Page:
The sodium salt is added to Gatorade and many other sports beverages to help with electrolyte replacement. This is partly to prevent hyponatremia, which is a condition where the sodium levels in your blood can drop dangerously low. Hyponatremia is only likely to happen in extreme conditions, you would have to exercise incredibly hard and sweat profusely for this to be a danger. The main risk of developing hyponatremia is fluid overload, which is possible when drinking excessive amounts of water when exercising. This is why some athletes choose to consume sports drinks like Gatorade, to replace lost fluids and salts without risking a lack of sodium.
Clearly Gatorade is beneficial in preventing your sodium levels from dropping, but just how likely is this situation? Most Gatorade drinkers won’t come near the intensity of exercise which would require this level of electrolyte replacement, which could mean the drink doesn’t benefit them. In fact, some of the other ingredients in Gatorade, namely sugar, can actually have a negative effect. Some athletes might want to try using Gatorade to alleviate cramping, as some research has linked muscle pains to sodium losses. However, most cramping is from other causes like neuromuscular fatigue, so Gatorade probably wouldn’t help.
The electrolyte replacement due to sodium and potassium in Gatorade is highly effective, but that doesn’t make it necessary for most drinkers of the beverage. When it comes to everyday hydration, the sodium content of Gatorade could actually be detrimental. If you aren’t losing a lot of electrolytes through sweat, the additional salt can actually cause issues with high blood pressure. If you’re doing extended intense exercises, particularly at high temperatures, then Gatorade could improve your performance. Otherwise, this electrolyte replacement drink is largely unnecessary.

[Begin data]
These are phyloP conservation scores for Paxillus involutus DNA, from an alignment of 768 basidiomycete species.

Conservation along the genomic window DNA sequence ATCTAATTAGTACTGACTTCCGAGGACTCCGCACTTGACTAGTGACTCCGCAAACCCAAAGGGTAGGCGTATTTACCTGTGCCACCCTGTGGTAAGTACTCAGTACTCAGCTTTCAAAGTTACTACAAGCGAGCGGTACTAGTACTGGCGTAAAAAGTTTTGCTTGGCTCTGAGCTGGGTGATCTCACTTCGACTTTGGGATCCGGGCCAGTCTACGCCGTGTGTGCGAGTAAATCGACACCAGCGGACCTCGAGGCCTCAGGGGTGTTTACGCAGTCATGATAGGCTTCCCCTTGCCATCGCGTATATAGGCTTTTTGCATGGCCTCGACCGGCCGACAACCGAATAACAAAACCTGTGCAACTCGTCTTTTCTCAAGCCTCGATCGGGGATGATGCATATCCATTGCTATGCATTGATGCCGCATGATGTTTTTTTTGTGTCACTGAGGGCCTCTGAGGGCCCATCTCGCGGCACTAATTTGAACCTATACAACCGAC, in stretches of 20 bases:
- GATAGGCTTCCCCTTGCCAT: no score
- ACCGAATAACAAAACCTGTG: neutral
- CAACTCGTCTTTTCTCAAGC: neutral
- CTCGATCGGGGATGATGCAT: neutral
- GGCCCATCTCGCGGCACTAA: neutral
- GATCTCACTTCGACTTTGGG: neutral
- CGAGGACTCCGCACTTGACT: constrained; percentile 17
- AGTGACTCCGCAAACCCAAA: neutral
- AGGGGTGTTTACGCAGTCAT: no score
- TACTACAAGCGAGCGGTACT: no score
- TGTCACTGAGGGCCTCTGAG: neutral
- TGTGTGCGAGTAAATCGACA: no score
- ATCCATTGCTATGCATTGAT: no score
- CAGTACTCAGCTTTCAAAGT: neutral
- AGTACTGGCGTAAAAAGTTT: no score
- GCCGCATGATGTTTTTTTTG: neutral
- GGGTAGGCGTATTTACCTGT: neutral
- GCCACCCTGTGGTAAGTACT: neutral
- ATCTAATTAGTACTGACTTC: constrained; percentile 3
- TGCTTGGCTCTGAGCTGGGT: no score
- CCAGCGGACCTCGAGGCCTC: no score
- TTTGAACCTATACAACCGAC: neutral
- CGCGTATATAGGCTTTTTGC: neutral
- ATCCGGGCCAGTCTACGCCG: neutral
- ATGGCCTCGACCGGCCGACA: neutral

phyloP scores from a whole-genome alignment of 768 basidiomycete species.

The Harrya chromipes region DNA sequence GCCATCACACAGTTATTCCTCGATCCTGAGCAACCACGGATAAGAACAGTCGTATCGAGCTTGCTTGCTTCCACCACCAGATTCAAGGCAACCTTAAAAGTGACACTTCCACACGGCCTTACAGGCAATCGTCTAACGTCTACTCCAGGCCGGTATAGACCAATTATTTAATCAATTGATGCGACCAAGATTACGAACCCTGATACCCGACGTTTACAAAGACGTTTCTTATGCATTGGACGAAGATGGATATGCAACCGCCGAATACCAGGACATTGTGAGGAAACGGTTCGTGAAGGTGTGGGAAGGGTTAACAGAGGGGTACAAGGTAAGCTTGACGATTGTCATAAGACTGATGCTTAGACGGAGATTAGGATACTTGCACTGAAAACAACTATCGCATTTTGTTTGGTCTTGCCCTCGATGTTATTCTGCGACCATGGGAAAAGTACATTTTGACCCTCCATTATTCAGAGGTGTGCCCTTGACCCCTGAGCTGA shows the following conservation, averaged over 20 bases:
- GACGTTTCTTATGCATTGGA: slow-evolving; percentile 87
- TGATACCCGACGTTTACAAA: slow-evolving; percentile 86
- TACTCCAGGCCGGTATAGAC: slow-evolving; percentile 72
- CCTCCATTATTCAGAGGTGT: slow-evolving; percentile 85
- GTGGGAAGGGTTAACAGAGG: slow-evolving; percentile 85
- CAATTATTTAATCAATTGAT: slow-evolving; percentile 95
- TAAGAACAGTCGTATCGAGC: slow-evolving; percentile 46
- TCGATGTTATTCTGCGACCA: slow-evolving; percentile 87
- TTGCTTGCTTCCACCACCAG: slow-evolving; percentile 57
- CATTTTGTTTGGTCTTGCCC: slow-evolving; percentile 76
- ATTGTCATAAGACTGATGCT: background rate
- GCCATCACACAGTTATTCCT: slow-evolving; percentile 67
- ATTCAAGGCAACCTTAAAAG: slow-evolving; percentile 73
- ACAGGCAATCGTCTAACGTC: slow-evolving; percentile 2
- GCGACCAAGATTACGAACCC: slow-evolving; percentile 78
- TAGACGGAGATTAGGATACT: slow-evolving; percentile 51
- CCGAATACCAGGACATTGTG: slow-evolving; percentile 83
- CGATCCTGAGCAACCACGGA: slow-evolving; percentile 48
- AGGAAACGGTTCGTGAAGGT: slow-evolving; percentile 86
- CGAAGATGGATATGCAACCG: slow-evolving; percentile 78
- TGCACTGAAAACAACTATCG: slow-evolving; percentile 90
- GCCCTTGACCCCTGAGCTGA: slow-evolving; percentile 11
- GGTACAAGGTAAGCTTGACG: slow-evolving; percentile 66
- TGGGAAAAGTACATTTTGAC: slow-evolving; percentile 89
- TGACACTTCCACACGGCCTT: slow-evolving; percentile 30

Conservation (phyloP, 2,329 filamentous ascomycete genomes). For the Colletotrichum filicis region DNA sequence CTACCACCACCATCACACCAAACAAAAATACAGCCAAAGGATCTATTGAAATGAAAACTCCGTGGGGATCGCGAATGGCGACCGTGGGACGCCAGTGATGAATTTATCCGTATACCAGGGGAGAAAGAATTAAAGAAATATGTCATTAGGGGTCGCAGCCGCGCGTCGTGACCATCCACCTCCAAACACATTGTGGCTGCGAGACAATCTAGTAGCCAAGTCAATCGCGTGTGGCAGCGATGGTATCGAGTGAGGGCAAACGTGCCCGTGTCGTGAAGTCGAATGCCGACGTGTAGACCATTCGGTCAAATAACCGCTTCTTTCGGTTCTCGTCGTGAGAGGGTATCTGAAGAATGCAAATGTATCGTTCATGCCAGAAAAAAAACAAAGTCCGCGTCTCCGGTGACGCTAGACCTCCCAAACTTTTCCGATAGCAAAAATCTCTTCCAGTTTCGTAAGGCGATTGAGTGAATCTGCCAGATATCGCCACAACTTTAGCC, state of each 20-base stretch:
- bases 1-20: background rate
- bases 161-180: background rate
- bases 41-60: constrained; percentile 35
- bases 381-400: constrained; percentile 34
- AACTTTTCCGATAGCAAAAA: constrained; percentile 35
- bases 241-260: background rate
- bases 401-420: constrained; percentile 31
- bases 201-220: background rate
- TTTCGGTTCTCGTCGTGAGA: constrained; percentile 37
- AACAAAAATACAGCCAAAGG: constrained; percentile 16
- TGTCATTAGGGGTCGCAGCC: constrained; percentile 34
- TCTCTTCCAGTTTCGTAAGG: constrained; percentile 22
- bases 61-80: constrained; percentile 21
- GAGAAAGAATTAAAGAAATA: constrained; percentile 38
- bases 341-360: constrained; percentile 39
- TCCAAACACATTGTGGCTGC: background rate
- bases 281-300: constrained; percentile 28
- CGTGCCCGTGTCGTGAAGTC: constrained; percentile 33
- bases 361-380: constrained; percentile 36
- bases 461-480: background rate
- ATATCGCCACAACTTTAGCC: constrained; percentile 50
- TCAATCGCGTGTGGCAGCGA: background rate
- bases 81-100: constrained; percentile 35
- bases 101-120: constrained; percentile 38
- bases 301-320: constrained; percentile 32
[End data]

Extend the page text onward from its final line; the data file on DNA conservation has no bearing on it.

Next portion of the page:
We’ve covered the pros and cons of electrolyte replacement and sodium content in Gatorade, but what about all the other ingredients? There are several other key substances that make up a bottle of Gatorade, not all of which are necessarily good for you. People who work out are generally health-conscious, so if you want to take care of your body, carefully consider the ingredients in sports drinks like Gatorade.
One of the largest criticisms of Gatorade as a sports beverage is the sugar content, which amounts to a huge 34 grams in a standard bottle. That’s almost the same quantity of sugar that’s in a regular can of soda, which might make you rethink your stance on Gatorade as a healthy workout drink. If you’re just drinking Gatorade casually, rather than during intense exercise, then this sugar is unnecessary and potentially unhealthy. On the other hand, sugar and carbohydrates can be very beneficial during your workout.